Devoted to diagnostic and interventional spine imaging and therapeutics


Cement Salvage of Instrumentation-Associated Vertebral Fractures 2014

Category Interventional Ran Xu
Katelyn O'Connor
George Krol
Josh Yamada
Mark Bilsky
Ilya Laufer
Eric Lis, MD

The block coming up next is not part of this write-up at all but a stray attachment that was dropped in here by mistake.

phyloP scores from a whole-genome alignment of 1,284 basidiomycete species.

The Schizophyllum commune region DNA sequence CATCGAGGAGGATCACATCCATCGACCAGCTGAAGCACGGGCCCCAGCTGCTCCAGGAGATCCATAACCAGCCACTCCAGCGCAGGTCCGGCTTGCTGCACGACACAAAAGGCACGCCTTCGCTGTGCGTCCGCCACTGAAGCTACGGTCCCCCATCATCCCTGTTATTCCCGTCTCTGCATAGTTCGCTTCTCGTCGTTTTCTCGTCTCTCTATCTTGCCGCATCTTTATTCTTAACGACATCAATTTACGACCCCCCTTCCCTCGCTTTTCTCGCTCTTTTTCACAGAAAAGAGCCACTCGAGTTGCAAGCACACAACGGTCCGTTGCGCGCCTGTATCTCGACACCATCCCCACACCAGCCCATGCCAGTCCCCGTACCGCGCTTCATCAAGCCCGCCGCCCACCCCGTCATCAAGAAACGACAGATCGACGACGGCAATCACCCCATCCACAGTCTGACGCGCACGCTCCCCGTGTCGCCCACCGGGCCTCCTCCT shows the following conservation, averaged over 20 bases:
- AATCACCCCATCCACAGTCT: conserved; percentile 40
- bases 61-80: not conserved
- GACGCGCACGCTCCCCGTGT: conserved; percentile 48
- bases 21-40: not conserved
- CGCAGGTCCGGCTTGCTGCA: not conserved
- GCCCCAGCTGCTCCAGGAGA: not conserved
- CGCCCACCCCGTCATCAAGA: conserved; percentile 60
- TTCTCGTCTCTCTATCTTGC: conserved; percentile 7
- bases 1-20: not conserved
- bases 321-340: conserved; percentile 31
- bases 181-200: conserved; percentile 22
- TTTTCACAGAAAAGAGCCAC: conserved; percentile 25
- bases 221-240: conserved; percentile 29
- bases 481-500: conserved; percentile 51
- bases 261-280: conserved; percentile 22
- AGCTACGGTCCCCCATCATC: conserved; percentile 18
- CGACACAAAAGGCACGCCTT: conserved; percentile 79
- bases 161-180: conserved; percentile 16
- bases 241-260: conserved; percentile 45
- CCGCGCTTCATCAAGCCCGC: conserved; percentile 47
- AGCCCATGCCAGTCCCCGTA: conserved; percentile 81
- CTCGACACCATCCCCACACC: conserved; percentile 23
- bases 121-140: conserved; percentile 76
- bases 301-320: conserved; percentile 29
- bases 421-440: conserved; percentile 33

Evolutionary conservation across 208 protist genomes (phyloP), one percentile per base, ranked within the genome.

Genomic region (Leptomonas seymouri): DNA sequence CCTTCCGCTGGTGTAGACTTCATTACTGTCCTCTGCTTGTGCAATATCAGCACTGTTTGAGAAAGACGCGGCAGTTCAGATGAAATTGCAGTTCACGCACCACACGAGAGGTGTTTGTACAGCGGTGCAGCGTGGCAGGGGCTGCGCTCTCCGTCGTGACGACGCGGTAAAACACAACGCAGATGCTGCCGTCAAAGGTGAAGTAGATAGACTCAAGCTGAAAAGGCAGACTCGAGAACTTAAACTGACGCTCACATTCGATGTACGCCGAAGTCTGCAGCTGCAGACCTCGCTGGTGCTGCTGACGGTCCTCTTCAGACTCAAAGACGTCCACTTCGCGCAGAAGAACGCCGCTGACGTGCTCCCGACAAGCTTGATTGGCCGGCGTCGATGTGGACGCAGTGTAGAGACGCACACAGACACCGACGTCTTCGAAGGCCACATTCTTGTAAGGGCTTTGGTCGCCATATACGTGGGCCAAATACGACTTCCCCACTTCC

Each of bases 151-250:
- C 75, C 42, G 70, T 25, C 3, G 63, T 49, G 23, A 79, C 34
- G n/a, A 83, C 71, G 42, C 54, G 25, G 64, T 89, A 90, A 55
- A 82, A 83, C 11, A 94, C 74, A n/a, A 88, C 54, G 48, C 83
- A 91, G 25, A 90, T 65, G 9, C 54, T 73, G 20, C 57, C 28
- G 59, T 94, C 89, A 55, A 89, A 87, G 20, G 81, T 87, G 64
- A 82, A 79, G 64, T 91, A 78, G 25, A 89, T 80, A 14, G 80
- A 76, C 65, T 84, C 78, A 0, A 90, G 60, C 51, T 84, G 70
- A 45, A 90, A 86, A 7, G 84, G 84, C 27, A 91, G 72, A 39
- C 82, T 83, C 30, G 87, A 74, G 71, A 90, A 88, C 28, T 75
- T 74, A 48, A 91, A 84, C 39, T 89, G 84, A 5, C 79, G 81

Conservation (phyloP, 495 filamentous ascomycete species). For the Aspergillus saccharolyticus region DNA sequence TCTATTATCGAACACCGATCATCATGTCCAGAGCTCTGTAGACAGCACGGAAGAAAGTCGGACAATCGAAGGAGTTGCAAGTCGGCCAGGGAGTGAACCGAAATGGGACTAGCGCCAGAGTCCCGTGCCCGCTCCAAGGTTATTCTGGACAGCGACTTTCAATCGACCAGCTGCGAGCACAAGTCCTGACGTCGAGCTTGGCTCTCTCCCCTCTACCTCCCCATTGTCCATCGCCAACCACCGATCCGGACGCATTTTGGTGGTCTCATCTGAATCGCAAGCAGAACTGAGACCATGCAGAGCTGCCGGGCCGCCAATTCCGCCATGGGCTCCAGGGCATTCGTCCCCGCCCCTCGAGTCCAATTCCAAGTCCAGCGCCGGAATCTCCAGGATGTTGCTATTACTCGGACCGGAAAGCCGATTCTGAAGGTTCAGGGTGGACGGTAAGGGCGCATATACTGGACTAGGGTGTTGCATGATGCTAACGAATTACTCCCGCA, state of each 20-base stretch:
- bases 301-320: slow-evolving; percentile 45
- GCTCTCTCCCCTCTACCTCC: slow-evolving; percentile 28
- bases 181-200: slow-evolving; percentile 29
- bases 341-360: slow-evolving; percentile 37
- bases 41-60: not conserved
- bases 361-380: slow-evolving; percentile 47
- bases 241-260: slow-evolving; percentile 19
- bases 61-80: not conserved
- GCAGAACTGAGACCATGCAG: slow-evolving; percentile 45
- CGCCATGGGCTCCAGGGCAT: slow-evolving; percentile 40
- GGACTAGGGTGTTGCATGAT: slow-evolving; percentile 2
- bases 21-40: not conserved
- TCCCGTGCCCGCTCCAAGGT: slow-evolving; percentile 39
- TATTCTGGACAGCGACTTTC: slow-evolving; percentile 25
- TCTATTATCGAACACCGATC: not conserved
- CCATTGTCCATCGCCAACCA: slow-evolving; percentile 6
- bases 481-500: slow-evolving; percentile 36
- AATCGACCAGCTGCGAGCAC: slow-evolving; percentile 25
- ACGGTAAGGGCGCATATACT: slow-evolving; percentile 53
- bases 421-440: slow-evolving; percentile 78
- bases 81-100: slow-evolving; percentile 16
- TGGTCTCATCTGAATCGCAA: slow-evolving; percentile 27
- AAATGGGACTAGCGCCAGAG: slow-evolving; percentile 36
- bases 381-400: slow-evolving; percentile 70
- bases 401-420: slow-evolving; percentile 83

Purpose Spinal instrumentation plays a key role in the treatment of spinal instability in patients with metastatic tumors; however, poor bone quality, radiation and diffuse osseous tumor involvement present significant challenges to spinal stabilization with instrumentation and occasionally result in compression fractures. The objective of this study was to describe cement augmentation options in the treatment of vertebral compression fractures associated with spinal instrumentation in patients with spinal metastatic tumors. Materials & Methods Patients who underwent vertebral cement augmentation in the treatment of instrumentation-associated vertebral compression fractures between 2005 and 2011 were included in the analysis. Only fractures that occurred within the construct or at an adjacent level were included. The changes in the visual analogue scale (VAS) score and need for further surgery were analyzed. Results Eleven patients met the inclusion criteria, with eight tumors located in the thoracic spine and three tumors in the lumbar spine. The median time between surgery and kyphoplasty was 5 months (1-30 months) and the median follow-up after kyphoplasty was 24 months (4-59 months). Eight kyphoplasty procedures were performed at the levels of the upper or lower level of the construct or immediately adjacent to these levels. All patients reported a decrease in their pain scores with a mean decrease of 6 VAS score points (p 2013-12-11 Figures.pdf 2013-12-11 Figures.pdf Conclusion Vertebral cement augmentation represents a safe and effective treatment option in patients with instrumentation-associated vertebral compression fractures. References 1. Fourney DR, Schomer DF, Nader R, et al. Percutaneous vertebroplasty and kyphoplasty for painful vertebral body fractures in cancer patients. J Neurosurg 2003;98:21-30 2. Berenson J, Pflugmacher R, Jarzem P, et al. Balloon kyphoplasty versus non-surgical fracture management for treatment of painful vertebral body compression fractures in patients with cancer: a multicentre, randomised controlled trial. Lancet Oncol 2011;12:225-235 3. Amendola L, Gasbarrini A, Fosco M, et al. Fenestrated pedicle screws for cement-augmented purchase in patients with bone softening: a review of 21 cases. Journal of orthopaedics and traumatology : official journal of the Italian Society of Orthopaedics and Traumatology 2011;12:193-199 4. Sawakami K, Yamazaki A, Ishikawa S, et al. Polymethylmethacrylate augmentation of pedicle screws increases the initial fixation in osteoporotic spine patients. Journal of spinal disorders & techniques 2012;25:E28-35 5. Patchell RA, Tibbs PA, Regine WF, et al. Direct decompressive surgical resection in the treatment of spinal cord compression caused by metastatic cancer: a randomised trial. Lancet 2005;366:643-648 6. Falicov A, Fisher CG, Sparkes J, et al. Impact of surgical intervention on quality of life in patients with spinal metastases. Spine 2006;31:2849-2856 7. Finkelstein JA, Zaveri G, Wai E, et al. A population-based study of surgery for spinal metastases. Survival rates and complications. The Journal of bone and joint surgery British volume 2003;85:1045-1050 8. Wise JJ, Fischgrund JS, Herkowitz HN, et al. Complication, survival rates, and risk factors of surgery for metastatic disease of the spine. Spine 1999;24:1943-1951 9. Mendel E, Bourekas E, Gerszten P, et al. Percutaneous techniques in the treatment of spine tumors: what are the diagnostic and therapeutic indications and outcomes? Spine 2009;34:S93-100